Saturday 25 Oct 2014

Information and opinions presented here do not always represent the views of the American Heart Association.

Combo of overweight, high sodium intake speeds cell aging in teens

Published: 3:01 pm CDT, March 20, 2014

SAN FRANCISCO — Overweight or obese teenagers who eat lots of salty foods may show signs of faster cell aging.

“Lowering sodium intake, especially if you are overweight or obese, may slow down the cellular aging process that plays an important role in the development of heart disease,” said Haidong Zhu, M.D., Ph.D., lead author of the study presented Thursday and assistant professor of pediatrics at Medical College of Georgia, Georgia Regents University in Augusta, Ga.

Previous research found that protective ends on chromosomes (telomeres) naturally shorten with age, but the process is accelerated by smoking, lack of physical activity and high body fat. The current study is the first to examine the impact of sodium intake on telomere length.

In the study, 766 people 14-18 years old were divided into the lowest or highest half of reported sodium intake. Low-intake teens consumed an average 2,388 mg/day, compared with 4,142 mg/day in the high-intake group. Both groups consumed far more than the 1,500 mg/day maximum (about 2/3 teaspoon of salt) recommended by the American Heart Association.

After adjusting for several factors that influence telomere length, researchers found:

  • In overweight/obese teens, telomeres were significantly shorter with high-sodium intake (T/S ratio of 1.24 vs. 1.32). T/S ratios are the ratio of the length of the telomere to the length of a single gene.
  • In normal weight teens, telomeres were not significantly different with high-sodium intake (T/S ratio of 1.29 vs. 1.30).

“Even in these relatively healthy young people, we can already see the effect of high sodium intake, suggesting that high sodium intake and obesity may act synergistically to accelerate cellular aging,” Zhu said.

Obesity is associated with high levels of inflammation — which also hastens telomere shortening — and increases sensitivity to salt, which may help explain why higher sodium intake had a greater effect in that group.

“Lowering sodium intake may be an easier first step than losing weight for overweight young people who want to lower their risk of heart disease,” Zhu said. “The majority of sodium in the diet comes from processed foods, so parents can help by cooking fresh meals more often and by offering fresh fruit rather than potato chips for a snack.”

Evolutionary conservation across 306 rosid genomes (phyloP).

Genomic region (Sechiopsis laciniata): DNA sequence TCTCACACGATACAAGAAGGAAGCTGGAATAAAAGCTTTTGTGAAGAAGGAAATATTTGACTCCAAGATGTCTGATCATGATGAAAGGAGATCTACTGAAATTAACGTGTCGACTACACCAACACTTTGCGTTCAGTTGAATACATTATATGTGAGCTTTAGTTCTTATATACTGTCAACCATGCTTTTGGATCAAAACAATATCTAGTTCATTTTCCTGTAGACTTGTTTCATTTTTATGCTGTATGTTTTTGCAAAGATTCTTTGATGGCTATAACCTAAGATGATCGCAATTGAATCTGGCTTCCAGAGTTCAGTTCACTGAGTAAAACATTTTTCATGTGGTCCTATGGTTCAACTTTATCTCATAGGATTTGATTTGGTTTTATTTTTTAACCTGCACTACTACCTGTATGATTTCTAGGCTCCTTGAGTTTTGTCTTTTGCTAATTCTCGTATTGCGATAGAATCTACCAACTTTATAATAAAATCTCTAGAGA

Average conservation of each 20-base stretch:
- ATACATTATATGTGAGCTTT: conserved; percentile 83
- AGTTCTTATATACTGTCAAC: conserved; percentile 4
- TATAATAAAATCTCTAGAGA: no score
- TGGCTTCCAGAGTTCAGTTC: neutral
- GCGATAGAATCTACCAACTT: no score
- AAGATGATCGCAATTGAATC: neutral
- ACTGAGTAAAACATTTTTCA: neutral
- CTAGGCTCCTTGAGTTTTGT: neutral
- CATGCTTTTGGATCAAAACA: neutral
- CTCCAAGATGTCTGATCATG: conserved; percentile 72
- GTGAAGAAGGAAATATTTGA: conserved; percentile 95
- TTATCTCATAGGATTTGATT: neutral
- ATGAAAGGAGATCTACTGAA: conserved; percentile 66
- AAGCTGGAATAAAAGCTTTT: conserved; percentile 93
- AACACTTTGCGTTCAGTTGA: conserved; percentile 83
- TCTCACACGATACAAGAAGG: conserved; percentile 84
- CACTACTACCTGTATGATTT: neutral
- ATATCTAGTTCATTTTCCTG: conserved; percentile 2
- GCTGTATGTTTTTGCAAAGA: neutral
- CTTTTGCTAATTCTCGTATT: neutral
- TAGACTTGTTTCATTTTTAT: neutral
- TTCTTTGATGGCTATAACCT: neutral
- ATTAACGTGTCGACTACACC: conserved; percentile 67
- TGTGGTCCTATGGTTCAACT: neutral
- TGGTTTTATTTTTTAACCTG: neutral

The research presented at the American Heart Association’s Epidemiology & Prevention/Nutrition, Physical Activity & Metabolism Scientific Sessions 2014. The National Heart, Lung, and Blood Institute funded the study.

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  • Zoltán Sándor

    From my article: Entropy and sodium intakes, the wicked problems of health sciences:
    “… Some consequences of high sodium intake; the specialists talk about these rarely or never: Higher energy requirements (energy expenditure) for Na-K pump and kidney. All the rest of our vital processes (functional processes of the cells) receive less energy – because the metabolic rate (speed and capacity of enzyme reactions, oxygen supply, etc.) is limited. And the excess sodium intake do not increase the oxidative pathway. But, a critical surplus switches the anaerobic glycolysis on, in our every cells. This can be named: Sodium-Induced Cellular Anaerobic Glycolysis (SICAG). I think (it is logical) this is a very old anaerobic cellular mechanism, before free oxygen on Earth. We produce lactic acid in our every cells. Consequently, all of our vital processes and organs work worse (our heart, brain, regulating systems, immune system, etc.), and our cells are dying. Remains less energy for the regeneration. We burn the candle on both of his ends (aerobic and anaerobic). The average lifetime of our cells shortens. Soon (faster) the telomeres run out. Our aging accelerates. We get sick often and we will die soon. Logical consequence; the unnecessary sodium increases the incidence of all illnesses. Searching in 12 book set of Dietary Reference Intakes (more than 5000 pages, and about 600 references in the chapter; Sodium and Chloride) no hits for entropy, and the sodium-potassium pump is only some empty phrases. (2) The blind watchmaker learned well the physics first, then the chemistry, and dealt with biochemistry then only. But he never forgot what he learned already once. The optimal Na/K ratio and the ratio between sum of alkaline metals and sum of polyvalent metals, and the ratio between alkaline metals and energy content, etc. is in the human milk. From every viewpoint, the human milk is an evolutionary perfect food, including the minimal energy expenditure of the Na-K pump and kidney of the babies (= possible minimum entropy-transfer into the babies = the baby is growing healthily and with maximal economicalness). Thus, the human milk is the perfect guide to calculate the optimal adult intakes. Unfortunate, that these exist only in traces, in the scientific literature. And in some articles, even the traces are concealed. This is the real wicked problem of health sciences, and this is wronger than malignant neglect. I collected the most important evidences (the traces, and lack of the traces) of the above ones. Let us see it in a logical and nearly chronological order. …”